Subtitled: A Loophole In Representative Democracy

I'm going to write this up using the chain of ideas that got me to it because, though it will not be quite so short and simple, I think the it will make for a more memorable and entertaining read:

The Borg is a character/race from the Star Trek universe composed of many sentient beings tied together as a hive mind by lots of cyborg technology. They pull out eyeballs to plug scanners into the optic nerve, never take baths, and have built in needles that inject nanotech devices into your blood stream that will wire your brain into their hive mind in thirty second flat. They are constantly spout monotone slogans like "Resistance is futile," and "We will add your biological and technological distinctiveness to our own." Have you noticed the problem? Literally billions of minds worth of intelligence and they are reduced to slogans?! And none of those billions has ever possessed the "technology" of fashion? And even if they did have some sort of aversion to colors, surely they would agree that more bits of information are transmitted with vocal inflection than monotone speech.

What gives!? The borg should be glorious. Joining the borg should feel wonderful, you get smarter, stronger, more perceptive, and have more intimate connections with more people. Your memories and patterns of mind would be "backed up" in minds and computers across the galaxy, effectively producing a sort of immortality. Or so I thought when I first heard about them...

I tried to design a new system of government inspired by what I thought the borg should be like which I named borgocracy. Everyone on the planet teleconferences with four other people, and elects a representative to teleconference with four other representatives, and so on until the planet's business was resolved in a final committee of five people. Such a government grows exponentially with each layer so while only 125 people are represented after three layers, 15,625 are represented after six, 1,953,125 are represented after 9, and 244,140,625 people can be governed with only 12 layers. I said to myself, "Hurray! This is a personal, direct, easy to understand system. I can't wait to tell people about this wonderful new idea."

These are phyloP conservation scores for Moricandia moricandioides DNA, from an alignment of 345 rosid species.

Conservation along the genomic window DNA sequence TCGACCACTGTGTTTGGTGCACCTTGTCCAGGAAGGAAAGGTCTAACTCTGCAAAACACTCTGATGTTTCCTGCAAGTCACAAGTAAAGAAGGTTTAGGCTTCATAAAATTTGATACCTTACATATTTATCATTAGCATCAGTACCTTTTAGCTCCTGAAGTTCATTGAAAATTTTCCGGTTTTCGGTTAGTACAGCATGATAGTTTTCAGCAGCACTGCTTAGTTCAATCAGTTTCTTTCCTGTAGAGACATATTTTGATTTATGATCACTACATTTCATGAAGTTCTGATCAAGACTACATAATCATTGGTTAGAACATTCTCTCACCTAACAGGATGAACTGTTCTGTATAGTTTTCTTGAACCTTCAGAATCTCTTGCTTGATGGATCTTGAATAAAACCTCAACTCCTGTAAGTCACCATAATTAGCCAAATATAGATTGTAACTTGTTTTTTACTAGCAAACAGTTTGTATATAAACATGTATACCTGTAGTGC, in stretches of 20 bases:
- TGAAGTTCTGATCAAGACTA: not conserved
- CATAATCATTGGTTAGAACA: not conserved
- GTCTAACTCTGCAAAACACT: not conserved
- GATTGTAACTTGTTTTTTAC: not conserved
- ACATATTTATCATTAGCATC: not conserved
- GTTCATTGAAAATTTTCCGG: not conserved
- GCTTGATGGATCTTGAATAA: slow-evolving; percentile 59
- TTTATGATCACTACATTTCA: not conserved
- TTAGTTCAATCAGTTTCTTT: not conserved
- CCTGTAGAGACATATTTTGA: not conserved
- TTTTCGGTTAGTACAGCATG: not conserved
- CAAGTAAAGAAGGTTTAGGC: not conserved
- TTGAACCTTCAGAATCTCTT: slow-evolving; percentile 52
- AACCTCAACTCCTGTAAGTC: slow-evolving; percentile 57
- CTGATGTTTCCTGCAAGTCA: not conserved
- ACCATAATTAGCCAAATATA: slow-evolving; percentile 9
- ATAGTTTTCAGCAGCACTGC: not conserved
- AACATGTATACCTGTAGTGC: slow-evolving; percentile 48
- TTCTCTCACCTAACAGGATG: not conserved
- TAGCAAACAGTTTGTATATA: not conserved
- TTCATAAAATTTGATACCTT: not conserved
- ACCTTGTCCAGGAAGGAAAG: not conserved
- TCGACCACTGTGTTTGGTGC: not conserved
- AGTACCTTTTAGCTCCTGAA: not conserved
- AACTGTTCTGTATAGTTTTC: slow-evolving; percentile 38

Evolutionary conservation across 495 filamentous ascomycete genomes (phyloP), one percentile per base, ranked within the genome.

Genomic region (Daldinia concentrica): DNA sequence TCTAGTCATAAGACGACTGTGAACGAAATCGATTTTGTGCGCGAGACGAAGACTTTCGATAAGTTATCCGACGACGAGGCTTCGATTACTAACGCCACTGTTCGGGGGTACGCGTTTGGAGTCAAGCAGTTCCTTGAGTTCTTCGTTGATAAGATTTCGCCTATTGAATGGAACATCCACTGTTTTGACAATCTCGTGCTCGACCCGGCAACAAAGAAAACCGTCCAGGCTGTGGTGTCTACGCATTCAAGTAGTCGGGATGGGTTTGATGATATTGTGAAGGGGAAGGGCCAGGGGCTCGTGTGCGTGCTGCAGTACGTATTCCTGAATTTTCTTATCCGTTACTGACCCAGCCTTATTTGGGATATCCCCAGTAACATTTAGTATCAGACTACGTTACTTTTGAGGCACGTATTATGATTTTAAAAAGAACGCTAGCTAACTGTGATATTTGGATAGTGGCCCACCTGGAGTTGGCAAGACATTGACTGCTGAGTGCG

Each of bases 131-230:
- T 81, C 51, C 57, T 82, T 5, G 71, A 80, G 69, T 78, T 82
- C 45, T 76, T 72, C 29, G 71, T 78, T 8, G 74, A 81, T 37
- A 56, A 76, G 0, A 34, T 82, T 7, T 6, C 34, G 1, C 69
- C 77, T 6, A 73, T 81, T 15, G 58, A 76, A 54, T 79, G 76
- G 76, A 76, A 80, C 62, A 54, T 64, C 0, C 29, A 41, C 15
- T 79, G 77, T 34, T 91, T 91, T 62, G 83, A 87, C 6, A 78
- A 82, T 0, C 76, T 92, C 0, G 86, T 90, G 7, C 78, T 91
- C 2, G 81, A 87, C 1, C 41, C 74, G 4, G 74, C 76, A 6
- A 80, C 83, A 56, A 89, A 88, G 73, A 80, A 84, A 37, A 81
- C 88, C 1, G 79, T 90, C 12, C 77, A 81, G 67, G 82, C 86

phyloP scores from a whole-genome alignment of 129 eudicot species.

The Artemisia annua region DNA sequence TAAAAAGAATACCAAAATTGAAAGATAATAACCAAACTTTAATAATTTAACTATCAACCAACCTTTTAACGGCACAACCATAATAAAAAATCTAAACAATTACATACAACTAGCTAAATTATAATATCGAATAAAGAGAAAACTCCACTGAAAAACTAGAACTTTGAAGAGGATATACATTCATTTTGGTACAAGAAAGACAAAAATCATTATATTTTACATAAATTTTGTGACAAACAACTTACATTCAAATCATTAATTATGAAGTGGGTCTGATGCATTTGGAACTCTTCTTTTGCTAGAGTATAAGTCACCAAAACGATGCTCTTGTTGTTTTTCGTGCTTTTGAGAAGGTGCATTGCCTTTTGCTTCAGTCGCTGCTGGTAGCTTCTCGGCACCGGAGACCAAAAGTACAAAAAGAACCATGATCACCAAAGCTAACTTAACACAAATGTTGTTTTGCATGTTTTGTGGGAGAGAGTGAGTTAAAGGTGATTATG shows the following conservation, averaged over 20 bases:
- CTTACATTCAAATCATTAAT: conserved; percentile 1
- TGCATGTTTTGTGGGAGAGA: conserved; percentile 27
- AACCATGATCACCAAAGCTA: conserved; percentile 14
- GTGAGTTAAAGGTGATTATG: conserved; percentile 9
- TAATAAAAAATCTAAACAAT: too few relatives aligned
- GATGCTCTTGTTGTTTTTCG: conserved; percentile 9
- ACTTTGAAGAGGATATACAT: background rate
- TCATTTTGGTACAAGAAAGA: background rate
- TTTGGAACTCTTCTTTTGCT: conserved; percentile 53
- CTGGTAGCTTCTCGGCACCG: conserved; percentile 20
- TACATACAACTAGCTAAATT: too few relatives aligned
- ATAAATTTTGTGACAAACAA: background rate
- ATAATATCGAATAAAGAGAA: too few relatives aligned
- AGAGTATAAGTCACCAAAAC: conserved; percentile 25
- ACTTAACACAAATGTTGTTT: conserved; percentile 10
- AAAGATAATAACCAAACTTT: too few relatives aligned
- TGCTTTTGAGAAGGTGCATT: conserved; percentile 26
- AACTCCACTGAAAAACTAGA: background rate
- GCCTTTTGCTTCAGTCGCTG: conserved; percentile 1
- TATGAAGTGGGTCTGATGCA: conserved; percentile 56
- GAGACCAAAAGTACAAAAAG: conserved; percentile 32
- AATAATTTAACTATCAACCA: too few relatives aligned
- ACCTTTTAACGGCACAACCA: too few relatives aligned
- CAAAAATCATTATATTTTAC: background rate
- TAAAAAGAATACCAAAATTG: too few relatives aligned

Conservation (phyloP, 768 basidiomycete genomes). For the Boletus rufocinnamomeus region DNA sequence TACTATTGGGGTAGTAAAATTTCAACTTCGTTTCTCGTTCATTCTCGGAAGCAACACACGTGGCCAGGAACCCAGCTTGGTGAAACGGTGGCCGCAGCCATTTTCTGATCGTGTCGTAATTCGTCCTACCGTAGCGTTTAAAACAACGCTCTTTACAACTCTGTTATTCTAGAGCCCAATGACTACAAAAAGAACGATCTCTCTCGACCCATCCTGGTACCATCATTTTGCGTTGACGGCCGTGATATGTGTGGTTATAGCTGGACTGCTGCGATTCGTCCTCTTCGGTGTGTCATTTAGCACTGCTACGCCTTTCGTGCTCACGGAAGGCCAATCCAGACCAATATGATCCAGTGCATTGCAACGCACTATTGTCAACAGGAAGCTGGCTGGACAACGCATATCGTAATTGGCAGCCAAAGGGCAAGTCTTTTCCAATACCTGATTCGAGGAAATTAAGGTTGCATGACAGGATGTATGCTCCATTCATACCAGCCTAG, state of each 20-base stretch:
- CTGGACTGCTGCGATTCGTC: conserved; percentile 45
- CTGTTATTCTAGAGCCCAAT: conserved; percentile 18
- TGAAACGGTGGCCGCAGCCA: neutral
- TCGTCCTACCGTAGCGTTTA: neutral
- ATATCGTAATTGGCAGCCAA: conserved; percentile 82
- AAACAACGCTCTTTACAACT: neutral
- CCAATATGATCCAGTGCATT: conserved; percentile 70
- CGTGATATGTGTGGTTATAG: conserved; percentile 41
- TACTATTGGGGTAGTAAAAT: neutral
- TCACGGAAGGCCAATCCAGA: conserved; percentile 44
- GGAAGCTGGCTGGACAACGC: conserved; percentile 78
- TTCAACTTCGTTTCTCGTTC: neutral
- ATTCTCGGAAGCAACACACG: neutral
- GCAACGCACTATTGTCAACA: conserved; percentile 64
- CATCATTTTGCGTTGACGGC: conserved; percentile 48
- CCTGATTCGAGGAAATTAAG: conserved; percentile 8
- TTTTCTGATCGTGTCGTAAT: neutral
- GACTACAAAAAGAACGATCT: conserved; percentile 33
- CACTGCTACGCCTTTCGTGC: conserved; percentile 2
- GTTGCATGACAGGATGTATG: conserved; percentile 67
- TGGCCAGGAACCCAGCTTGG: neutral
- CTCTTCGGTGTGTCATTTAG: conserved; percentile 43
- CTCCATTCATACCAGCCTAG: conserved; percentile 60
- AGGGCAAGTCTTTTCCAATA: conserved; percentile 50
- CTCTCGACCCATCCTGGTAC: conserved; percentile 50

But there was a huge problem. What if a small group of people got sneaky and tried to legally hijack the government. The most dramtic way to explain this involves a simple diagram:

    |            |            |             |             |
    Y            Y            Y             N             N
____|____    ____|____    ____|____     ____|____     ____|____
| | | | |    | | | | |    | | | | |     | | | | |     | | | | |
Y Y Y N N    Y Y Y N N    Y Y Y N N     N N N N N     N N N N N

It is pretty clear here that nine well placed people are outvoting 16 other people (count the bottom row of the diagram). This trick works on larger groups as well; if a conspiracy controls the top three committees and three of their sub-committees and three of their subcommittees... It turns out that in a group of 5^n people, a conspiracy of 3^n well-placed people can control it. So in that 12 layer borgocracy, the 244 million participants could get hoodwinked by a conspiracy of (3^12=) half a million other people (about 0.2% of the total). Imagine that the borg in Star Trek "only" has a thousand planets with 2 billion component drones on each planet. With committees of 5, the 2 trillion or so drones could be governed by a 22 layer structure ruled by only (3^22=) 31 billion of the drones, or about 0.001% of the total.

To answer the question posed in the node title: Q. Why does the borg have terrible fashion sense? A. Because none of the drones you ever see are in the right place in whatever decision tree the borg uses; all the drones you see in are dupes with no actual ability to influence the outcome of borg-wide decisions like "we should take a bath".

When you stop and think about this phenomenon more generally several things seem almost scary:

  • The US has two houses of Congress whose members belong to various subcommittees and come from small regions of the country... These people are elected only by those who vote for them who are a subset of those who vote who are a subset of those who could vote... And the politicians are first run through a "primary election" where an even smaller subset of people vote for their party representative in the "real election"... And the party is run as a system of committees... What are all these committees for?!?!

  • Everybody always brings up the tyranny of the majority when you mention direct democracy... it seems to me that the tyranny of the well placed minority is a lot more realistic and serious a problem. Why do you never hear about it?

  • I hear so much about how pigheaded "politicians" are and most of the people I know actually like their particular representative... in a borgocracy being dominated by a well placed minority, the dupes win almost all of their local elections but somehow never get what they want.

    Lockheart - Granted, there are other models for the Borg, but my two basic contentions still hold. (1) The borg are mostly efficient at being repellent to 20th centruy television audiences, not at assimilating new cultures (their stated goal) with the least effort, which would involve some kind of good PR. (2) The hierarchical committee structure I describe as being initially inspired by those good qualities I think a consistant Borg would actually possess does have the potential for abuse I describe... I wrote this before the presidential election thing, but still you can see how the "Florida sized committee" and the "Supreme Court sized comittee" had all the true influence and the dupes in California (which it is fair to say include me) had almost none.